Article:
London Metal Exchange v the Office of Fair Trading represents the first judgment of the Competition Appeal Tribunal dealing with a costs application in the context of an appeal against an interim measures direction adopted by the OFT under the Competition Act 1998. In its judgment awarding the costs of the London Metal Exchange against the OFT, the CAT severely criticised the OFT’s procedure for carrying out its investigation to determine the necessity of such an order. This was the first, and to date the only, time the OFT has issued an interim measures direction.
In July 2003 Spectron Group Plc (“Spectron”) submitted a complaint to the Office of Fair Trading (“OFT”) against its competitor The London Metal Exchange (“LME”), alleging predatory and discriminatory pricing in LME’s provision of its electronic trading platform in non-ferrous base metals contracts, LME Select. Spectron provides an equivalent electronic trading platform called eMetals. In August 2005, the LME announced that as of 1 March 2006 it intended to extend the trading hours of LME Select by opening at 1.00 am GMT; it wished to do this in order to capture Asian market hours.
The OFT carried out an investigation and found sufficient grounds for issuing an Interim Measures Direction (“IMD”) pursuant to its powers under Section 35(2) of the Competition Act (“the Act”). The IMD was served on the LME on 27 February 2006; it ordered the LME not to increase LME Select’s trading hours outside of 07:00 to 19:00 (London time).
The OFT claimed that the IMD was required as a matter of urgency in order: (i) to protect the public interest; and (ii) to prevent serious and irreparable harm to Spectron.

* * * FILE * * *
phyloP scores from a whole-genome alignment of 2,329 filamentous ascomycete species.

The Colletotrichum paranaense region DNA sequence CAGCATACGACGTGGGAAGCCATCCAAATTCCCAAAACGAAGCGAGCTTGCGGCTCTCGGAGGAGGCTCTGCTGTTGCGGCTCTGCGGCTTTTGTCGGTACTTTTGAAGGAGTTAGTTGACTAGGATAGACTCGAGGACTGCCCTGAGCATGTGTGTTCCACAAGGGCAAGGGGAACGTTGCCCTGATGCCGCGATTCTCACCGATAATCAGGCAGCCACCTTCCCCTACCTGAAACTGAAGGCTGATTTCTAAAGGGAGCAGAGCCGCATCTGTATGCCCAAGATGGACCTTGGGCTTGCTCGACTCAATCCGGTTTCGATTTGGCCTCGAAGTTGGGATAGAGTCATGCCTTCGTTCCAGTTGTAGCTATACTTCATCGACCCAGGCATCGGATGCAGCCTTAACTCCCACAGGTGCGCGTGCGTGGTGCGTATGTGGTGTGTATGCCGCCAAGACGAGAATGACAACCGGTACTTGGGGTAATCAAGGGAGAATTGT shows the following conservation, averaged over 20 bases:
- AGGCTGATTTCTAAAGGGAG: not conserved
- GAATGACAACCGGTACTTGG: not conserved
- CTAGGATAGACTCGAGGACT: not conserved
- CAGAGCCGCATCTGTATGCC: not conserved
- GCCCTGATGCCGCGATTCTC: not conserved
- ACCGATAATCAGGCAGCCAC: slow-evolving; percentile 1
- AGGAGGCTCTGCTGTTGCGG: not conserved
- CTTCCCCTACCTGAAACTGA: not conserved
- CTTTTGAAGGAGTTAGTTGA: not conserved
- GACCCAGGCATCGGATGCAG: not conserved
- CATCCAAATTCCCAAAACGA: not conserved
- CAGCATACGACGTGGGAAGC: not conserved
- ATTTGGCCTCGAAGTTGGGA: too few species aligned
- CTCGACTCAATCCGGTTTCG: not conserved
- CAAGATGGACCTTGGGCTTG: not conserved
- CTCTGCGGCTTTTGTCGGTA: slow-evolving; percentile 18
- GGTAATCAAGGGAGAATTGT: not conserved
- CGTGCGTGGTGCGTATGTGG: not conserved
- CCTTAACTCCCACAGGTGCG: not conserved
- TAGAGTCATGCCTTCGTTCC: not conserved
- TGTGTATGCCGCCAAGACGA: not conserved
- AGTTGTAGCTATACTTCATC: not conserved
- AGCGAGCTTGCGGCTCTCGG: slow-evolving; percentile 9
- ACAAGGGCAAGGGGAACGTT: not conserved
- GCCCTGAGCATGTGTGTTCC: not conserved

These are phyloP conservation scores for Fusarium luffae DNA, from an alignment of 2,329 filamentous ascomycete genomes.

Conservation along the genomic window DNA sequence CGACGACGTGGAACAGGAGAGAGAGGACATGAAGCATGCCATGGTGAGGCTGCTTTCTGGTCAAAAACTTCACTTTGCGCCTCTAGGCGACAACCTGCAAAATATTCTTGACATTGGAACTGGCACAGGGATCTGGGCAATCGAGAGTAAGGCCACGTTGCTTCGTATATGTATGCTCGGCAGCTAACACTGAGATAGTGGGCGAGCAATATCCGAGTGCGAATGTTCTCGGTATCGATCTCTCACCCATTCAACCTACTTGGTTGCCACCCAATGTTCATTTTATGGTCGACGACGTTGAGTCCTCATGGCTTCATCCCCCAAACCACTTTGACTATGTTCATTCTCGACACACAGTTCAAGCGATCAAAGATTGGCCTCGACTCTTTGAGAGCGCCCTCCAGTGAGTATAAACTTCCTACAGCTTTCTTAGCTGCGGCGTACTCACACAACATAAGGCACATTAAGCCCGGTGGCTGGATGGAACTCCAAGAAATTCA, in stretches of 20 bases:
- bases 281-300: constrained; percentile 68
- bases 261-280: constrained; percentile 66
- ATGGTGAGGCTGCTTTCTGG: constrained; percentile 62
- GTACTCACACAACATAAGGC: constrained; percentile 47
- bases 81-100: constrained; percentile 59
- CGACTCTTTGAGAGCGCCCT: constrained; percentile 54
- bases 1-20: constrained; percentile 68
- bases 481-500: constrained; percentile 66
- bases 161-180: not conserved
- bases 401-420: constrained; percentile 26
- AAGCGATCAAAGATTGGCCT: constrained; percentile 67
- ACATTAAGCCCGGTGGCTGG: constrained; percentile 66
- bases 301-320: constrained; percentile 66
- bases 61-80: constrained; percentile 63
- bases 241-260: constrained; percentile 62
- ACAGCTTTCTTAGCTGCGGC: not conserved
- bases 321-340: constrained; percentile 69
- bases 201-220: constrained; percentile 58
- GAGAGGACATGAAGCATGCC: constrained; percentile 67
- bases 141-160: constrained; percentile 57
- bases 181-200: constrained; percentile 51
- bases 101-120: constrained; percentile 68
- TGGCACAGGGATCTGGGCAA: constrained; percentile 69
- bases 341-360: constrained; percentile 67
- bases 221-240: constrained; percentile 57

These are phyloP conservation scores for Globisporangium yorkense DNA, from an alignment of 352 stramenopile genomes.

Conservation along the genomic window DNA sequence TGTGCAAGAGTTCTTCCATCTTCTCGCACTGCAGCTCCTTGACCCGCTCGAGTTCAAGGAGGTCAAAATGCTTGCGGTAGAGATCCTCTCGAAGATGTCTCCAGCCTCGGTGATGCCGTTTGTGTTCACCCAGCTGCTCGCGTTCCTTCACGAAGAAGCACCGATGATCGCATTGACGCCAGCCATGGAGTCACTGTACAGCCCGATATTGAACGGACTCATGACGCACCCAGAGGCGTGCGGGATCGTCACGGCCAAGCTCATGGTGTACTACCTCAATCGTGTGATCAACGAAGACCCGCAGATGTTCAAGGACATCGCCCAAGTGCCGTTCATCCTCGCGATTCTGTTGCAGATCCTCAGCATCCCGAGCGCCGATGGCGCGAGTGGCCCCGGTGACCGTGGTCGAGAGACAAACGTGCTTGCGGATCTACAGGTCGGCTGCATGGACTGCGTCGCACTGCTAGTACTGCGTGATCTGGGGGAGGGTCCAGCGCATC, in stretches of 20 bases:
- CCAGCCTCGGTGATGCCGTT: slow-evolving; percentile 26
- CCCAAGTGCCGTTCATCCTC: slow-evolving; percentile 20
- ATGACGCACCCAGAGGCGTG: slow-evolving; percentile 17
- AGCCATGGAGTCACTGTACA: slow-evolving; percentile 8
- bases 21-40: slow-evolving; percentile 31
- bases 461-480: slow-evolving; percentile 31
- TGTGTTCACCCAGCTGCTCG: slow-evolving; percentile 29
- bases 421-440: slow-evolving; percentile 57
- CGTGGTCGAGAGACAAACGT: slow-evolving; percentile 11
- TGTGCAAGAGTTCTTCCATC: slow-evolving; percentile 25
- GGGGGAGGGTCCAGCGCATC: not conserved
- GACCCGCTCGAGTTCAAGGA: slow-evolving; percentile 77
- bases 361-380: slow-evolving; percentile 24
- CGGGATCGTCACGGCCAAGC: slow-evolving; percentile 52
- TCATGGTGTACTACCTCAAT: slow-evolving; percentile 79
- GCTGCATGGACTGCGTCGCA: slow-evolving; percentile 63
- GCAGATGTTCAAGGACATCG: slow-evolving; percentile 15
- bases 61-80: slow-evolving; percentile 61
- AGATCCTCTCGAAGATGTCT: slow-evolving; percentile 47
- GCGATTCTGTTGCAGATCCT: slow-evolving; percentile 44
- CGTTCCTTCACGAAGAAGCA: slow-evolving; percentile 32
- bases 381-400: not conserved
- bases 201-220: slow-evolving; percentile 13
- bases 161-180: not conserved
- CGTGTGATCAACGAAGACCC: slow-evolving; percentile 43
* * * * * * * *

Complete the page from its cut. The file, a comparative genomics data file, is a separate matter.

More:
The LME appealed against the imposition of the IMD on 26 April 2006. At the first case management conference on 15 May 2006 the OFT announced that it had withdrawn the IMD as it had received significant new information and considered that the public interest no longer favoured the maintenance of the IMD. The LME immediately lodged an application for its costs; the costs hearing was held on 28 June 2006.
The Competition Appeals Tribunal (“CAT”) considered the quality of the evidence required before an authority can issue an IMD in exercise of its functions under Section 35 of the Act. The CAT noted that the OFT should be circumspect about solely relying on uncorroborated evidence not contained in a Section 26 Notice, particularly when, as was the case here, the information is not considered to be impartial. The CAT expressed concern that the OFT had considered itself competent to adopt the IMD after it had acquired only a limited understanding of Spectron’s business and the relevant market, especially given the fact that it had not sought information from affected third parties.
Furthermore, the CAT criticised the OFT’s findings on the possible barriers to re-entry if Spectron were forced out of the market. The CAT noted that the OFT had simply relied on Spectron’s assertion about potential damage to its reputation. The CAT, by contrast, would have expected an authority acting reasonably to seek the opinion of third parties by way of a Section 26 Notice. The CAT thus concluded that the quality of the evidence relied upon by the OFT when it adopted the IMD “fell below the standard which should normally be required by an authority such as the OFT when carrying out its functions under the Act”.
The CAT then considered the procedure adopted by the OFT in carrying out its Section 35 function. The OFT argued that the urgency of the situation meant that it had no choice but to rely on such evidence. The CAT did not accept this. The LME had first announced the extension of its trading hours in November 2005; indeed, the original Article 82 complaint had been received in July 2003. Therefore, the OFT had had adequate time to gather information of the requisite quality.
According to the CAT, the perceived urgency in this case had arisen because the OFT had decided to wait until 2 February 2006, the date when it received Spectron’s application for interim measures, before it began its investigations.
The CAT also dismissed the OFT submission that this had been the first time it had exercised its power under Section 35 and so was on a learning curve, noting that it could have considered the essential features of the procedures under the Civil Procedure Rules for urgent injunctions.
Source: Case: 1062/1/1/06, 8 September 2006,  CAT 19